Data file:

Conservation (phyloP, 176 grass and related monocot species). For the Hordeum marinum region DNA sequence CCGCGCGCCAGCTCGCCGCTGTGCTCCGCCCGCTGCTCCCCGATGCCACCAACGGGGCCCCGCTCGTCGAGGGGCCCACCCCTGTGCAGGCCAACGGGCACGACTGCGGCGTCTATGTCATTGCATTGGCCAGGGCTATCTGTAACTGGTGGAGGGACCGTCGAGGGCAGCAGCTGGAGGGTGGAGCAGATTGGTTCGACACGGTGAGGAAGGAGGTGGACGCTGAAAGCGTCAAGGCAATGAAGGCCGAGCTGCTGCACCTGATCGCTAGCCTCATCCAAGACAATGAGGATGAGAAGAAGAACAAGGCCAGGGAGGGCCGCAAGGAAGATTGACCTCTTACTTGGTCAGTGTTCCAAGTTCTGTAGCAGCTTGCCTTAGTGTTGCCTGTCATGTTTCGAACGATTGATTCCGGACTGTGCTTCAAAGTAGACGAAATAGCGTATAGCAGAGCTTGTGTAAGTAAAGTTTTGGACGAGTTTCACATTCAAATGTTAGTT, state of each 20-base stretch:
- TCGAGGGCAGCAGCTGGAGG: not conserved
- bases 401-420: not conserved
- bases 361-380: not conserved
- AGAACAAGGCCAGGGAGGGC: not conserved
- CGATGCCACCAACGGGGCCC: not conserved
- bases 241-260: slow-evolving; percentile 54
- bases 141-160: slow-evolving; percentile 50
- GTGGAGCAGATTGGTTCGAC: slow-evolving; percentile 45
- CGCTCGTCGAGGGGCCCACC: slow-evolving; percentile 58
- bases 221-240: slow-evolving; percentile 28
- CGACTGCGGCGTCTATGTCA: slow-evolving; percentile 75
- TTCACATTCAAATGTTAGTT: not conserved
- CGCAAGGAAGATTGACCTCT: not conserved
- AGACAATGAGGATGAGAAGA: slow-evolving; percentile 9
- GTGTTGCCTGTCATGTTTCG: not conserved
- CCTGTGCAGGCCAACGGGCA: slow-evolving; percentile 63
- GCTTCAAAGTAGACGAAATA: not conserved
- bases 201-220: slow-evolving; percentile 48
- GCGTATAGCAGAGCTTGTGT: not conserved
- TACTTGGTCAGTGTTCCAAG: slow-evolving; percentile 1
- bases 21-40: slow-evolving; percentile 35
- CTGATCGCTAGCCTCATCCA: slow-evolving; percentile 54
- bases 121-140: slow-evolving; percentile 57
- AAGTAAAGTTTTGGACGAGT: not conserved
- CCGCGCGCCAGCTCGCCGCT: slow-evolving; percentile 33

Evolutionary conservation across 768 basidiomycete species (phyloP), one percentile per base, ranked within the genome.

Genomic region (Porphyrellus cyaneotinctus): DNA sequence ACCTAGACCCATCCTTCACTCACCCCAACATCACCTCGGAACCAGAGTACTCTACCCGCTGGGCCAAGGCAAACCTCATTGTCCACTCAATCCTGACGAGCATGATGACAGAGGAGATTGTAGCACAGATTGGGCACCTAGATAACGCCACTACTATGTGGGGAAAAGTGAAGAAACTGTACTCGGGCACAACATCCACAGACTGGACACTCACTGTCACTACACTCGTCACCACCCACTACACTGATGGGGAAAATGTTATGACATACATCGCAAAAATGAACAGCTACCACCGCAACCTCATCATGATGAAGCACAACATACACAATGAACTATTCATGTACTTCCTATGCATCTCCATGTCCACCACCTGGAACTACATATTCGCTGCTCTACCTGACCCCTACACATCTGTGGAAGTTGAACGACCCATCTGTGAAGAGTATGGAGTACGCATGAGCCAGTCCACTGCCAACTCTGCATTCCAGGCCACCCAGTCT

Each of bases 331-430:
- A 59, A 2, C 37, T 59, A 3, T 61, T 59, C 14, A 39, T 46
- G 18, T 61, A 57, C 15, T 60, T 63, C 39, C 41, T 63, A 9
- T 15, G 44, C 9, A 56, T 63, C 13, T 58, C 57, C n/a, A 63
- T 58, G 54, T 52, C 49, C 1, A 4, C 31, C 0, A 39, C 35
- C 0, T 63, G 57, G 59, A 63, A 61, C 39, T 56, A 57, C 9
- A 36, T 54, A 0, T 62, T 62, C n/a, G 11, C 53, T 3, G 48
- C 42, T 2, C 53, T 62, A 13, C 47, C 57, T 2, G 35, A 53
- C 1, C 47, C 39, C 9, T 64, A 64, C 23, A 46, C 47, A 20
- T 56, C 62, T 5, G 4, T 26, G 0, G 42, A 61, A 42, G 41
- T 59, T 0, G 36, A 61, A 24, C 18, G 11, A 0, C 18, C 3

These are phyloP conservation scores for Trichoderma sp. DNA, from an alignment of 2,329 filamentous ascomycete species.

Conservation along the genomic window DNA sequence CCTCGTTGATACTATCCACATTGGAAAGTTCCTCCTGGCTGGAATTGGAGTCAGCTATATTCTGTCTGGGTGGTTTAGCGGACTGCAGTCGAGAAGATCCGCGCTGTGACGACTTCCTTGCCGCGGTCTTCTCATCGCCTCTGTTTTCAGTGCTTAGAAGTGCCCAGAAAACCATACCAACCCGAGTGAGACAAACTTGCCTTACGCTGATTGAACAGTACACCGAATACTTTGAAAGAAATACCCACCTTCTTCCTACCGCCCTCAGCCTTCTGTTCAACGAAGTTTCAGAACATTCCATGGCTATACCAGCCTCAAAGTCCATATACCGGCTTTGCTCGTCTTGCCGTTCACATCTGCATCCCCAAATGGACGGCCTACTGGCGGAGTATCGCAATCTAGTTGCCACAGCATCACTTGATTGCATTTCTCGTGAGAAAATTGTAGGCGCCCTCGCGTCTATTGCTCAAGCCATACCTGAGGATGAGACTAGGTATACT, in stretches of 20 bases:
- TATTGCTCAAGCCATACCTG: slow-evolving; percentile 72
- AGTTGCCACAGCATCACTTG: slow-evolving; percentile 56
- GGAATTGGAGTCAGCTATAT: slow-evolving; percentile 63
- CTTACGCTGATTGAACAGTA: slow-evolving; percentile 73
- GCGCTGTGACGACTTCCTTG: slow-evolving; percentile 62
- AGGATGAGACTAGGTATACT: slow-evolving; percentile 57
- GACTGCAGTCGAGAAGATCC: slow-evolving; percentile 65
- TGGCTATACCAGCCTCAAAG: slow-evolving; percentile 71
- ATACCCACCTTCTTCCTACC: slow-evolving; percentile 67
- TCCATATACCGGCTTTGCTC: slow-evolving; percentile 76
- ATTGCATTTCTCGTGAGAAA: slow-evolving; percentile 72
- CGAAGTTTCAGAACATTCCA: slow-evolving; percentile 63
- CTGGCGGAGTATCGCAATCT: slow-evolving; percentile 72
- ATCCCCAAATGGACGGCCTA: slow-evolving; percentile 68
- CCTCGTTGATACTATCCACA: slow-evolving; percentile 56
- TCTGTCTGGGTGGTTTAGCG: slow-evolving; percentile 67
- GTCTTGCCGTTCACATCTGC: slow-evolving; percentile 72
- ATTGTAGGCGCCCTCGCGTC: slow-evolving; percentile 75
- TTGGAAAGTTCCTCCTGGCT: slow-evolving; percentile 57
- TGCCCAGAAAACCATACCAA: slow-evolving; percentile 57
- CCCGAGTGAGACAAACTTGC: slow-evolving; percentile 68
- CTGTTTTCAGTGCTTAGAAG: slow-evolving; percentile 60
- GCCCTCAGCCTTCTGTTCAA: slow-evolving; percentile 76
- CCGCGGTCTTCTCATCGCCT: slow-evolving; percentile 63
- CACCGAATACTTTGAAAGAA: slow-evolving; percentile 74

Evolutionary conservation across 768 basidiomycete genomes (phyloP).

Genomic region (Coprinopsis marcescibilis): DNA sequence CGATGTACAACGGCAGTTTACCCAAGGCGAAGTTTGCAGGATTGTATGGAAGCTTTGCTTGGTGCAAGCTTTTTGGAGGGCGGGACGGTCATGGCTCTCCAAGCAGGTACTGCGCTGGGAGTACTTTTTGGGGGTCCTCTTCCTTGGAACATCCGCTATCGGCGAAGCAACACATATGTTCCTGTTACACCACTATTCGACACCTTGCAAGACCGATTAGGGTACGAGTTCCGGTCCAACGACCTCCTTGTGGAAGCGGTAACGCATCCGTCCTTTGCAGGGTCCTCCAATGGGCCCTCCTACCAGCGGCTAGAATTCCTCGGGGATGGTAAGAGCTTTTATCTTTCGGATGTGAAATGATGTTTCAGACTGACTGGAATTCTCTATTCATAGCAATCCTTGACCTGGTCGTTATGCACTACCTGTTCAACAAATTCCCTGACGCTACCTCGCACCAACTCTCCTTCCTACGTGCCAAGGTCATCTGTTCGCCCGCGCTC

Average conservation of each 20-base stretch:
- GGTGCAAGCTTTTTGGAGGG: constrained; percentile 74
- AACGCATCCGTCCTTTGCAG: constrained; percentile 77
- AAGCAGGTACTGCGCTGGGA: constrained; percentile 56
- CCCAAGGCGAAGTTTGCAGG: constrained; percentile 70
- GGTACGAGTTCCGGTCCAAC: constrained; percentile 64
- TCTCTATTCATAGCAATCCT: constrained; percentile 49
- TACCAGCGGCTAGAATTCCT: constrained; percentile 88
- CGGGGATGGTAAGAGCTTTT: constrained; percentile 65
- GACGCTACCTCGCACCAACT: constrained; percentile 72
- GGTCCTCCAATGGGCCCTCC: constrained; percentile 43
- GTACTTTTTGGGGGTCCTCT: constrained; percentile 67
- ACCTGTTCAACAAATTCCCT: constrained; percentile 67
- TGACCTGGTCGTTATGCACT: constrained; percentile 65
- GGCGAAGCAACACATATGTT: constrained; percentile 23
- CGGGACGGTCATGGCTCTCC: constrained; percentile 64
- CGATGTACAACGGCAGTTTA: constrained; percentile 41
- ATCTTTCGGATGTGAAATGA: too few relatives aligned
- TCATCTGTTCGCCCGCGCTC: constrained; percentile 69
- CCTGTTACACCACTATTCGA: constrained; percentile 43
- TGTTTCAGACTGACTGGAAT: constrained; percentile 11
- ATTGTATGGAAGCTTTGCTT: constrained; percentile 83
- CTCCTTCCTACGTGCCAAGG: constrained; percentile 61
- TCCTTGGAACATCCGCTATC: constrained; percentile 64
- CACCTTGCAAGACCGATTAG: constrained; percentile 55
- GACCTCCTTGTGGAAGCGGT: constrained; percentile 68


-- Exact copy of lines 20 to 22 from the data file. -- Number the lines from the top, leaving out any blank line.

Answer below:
- GCGTATAGCAGAGCTTGTGT: not conserved
- TACTTGGTCAGTGTTCCAAG: slow-evolving; percentile 1
- bases 21-40: slow-evolving; percentile 35